“With Tanda, we wanted to introduce the concept to mobile U.S. consumers for the first time,” Joanna Lambert, general manager of finance and tech at Oath, wrote in a blog post. “It was one of our first forays into designing products for the financially underserved, as we saw an opportunity to use the support and influence of peers to help people save rather than spend.”
As TechCrunch explained, the app used the concept of a “money pool” that allowed a group of friends to pay a set amount to a saving pot monthly, and every month someone takes the pot home. Tanda, however, wasn’t a gambling app, so friends did not take turns winning the pot. Instead, each user simply took turns claiming it, with the social element helping friends stay on track with their savings goals.
While the concept is popular in countries like Mexico and the Philippines, it failed to catch on in the United States. In fact, the app — which launched in January — didn’t even make it into the top 1,500 in the Finance category on the App Store. It had been installed around 37,000 times to date across both iOS and Android.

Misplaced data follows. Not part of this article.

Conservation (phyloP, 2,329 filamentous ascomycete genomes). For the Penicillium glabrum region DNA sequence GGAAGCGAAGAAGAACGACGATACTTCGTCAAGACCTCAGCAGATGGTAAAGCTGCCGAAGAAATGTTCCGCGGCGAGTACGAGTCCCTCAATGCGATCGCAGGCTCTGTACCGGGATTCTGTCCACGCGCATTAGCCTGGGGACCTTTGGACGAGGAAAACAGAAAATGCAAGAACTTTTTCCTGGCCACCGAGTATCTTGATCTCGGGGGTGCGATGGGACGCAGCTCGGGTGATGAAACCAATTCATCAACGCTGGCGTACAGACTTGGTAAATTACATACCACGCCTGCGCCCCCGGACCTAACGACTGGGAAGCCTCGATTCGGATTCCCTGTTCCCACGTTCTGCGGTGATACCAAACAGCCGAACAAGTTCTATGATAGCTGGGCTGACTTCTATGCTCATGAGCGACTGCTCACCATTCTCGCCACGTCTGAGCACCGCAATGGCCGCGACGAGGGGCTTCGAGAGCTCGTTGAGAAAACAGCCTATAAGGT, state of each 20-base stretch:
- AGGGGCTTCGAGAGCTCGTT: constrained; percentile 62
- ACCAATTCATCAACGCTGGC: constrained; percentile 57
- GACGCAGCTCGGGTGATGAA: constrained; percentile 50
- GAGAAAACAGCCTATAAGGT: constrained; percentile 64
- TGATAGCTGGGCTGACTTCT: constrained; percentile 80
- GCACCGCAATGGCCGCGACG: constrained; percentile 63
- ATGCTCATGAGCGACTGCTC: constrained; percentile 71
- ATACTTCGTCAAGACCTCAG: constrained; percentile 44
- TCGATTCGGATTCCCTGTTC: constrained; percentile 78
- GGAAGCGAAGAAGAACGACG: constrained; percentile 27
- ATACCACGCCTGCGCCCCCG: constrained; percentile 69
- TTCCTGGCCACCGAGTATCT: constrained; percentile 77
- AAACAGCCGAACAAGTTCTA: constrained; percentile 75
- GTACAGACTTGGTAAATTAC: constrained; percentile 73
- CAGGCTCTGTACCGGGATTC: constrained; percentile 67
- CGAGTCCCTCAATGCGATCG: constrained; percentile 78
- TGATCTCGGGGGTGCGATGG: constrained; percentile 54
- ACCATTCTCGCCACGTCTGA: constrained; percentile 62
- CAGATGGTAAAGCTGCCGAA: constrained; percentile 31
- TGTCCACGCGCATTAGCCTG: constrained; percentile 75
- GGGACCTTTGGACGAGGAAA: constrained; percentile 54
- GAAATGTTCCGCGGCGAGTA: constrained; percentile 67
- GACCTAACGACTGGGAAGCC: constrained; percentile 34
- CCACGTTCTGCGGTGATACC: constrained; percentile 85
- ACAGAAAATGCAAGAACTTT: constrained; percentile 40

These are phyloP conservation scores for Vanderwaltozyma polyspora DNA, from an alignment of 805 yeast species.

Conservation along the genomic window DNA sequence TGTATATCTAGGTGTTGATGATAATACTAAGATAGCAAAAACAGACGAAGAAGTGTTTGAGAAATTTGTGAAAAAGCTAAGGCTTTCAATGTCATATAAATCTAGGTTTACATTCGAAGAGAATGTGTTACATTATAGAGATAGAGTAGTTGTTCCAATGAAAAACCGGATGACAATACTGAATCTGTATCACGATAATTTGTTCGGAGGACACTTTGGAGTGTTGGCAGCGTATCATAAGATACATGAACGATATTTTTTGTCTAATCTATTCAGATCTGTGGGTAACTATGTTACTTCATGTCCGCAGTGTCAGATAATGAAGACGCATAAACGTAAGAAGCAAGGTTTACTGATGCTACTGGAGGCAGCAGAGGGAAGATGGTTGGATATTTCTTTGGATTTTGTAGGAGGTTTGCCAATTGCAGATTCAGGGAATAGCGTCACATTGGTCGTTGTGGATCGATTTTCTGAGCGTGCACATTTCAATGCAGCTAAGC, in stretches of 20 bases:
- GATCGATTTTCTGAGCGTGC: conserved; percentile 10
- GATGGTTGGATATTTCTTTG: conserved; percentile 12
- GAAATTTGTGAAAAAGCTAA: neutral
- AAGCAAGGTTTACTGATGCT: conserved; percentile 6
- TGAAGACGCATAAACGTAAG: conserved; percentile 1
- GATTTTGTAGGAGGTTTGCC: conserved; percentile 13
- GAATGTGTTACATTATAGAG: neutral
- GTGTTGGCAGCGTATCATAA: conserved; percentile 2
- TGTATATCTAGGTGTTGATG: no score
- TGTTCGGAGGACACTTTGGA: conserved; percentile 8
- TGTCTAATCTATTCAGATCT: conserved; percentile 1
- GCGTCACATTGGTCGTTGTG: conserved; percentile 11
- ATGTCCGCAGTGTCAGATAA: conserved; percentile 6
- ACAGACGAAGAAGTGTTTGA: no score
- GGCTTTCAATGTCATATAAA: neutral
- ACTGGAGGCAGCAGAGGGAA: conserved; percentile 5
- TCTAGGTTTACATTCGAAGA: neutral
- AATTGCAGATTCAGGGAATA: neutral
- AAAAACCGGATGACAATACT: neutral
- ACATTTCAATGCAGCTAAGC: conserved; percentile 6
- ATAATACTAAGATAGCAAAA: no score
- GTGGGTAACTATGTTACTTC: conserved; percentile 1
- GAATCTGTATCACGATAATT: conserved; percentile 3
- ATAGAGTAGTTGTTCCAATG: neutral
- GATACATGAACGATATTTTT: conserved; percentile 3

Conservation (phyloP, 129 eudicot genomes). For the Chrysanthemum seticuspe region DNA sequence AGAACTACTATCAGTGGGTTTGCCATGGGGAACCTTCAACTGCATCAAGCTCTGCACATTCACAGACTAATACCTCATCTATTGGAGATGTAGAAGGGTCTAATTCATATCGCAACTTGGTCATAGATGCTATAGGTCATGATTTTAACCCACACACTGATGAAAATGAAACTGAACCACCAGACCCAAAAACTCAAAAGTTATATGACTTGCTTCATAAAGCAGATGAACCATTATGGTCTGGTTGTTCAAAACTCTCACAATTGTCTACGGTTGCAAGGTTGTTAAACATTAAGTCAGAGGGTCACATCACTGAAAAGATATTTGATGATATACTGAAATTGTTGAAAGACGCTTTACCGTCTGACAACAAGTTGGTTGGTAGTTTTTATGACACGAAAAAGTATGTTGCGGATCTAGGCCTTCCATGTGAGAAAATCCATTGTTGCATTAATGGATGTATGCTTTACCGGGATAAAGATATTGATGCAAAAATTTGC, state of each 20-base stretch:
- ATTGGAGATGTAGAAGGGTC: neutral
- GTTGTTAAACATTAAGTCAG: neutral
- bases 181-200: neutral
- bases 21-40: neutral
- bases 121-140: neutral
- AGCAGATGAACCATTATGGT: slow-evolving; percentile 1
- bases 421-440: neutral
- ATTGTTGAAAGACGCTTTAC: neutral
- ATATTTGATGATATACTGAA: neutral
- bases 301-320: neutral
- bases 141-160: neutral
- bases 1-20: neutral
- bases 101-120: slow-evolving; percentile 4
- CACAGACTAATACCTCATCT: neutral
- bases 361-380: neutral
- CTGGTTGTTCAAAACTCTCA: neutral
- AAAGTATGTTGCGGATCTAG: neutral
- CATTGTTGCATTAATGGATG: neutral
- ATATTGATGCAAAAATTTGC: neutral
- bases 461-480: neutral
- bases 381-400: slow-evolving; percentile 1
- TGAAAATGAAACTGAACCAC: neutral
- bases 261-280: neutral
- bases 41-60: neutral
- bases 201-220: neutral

“While we garnered valuable insights around how consumers can benefit from financial planning tools and the opportunity for Yahoo Finance to offer a diversified suite of financial products, we’ve made the decision to begin sunsetting Tanda this week,” wrote Lambert. “Every trial run helps brands better optimize, and create a better experience for users. We’ve learned a lot from launching and running Tanda, and then scaling it back. Key learnings around audience segments, engagement rates, consumer preferences, and UX will inform the projects we are creating, and how we improve the ones that are already in the market to fuel future innovation.”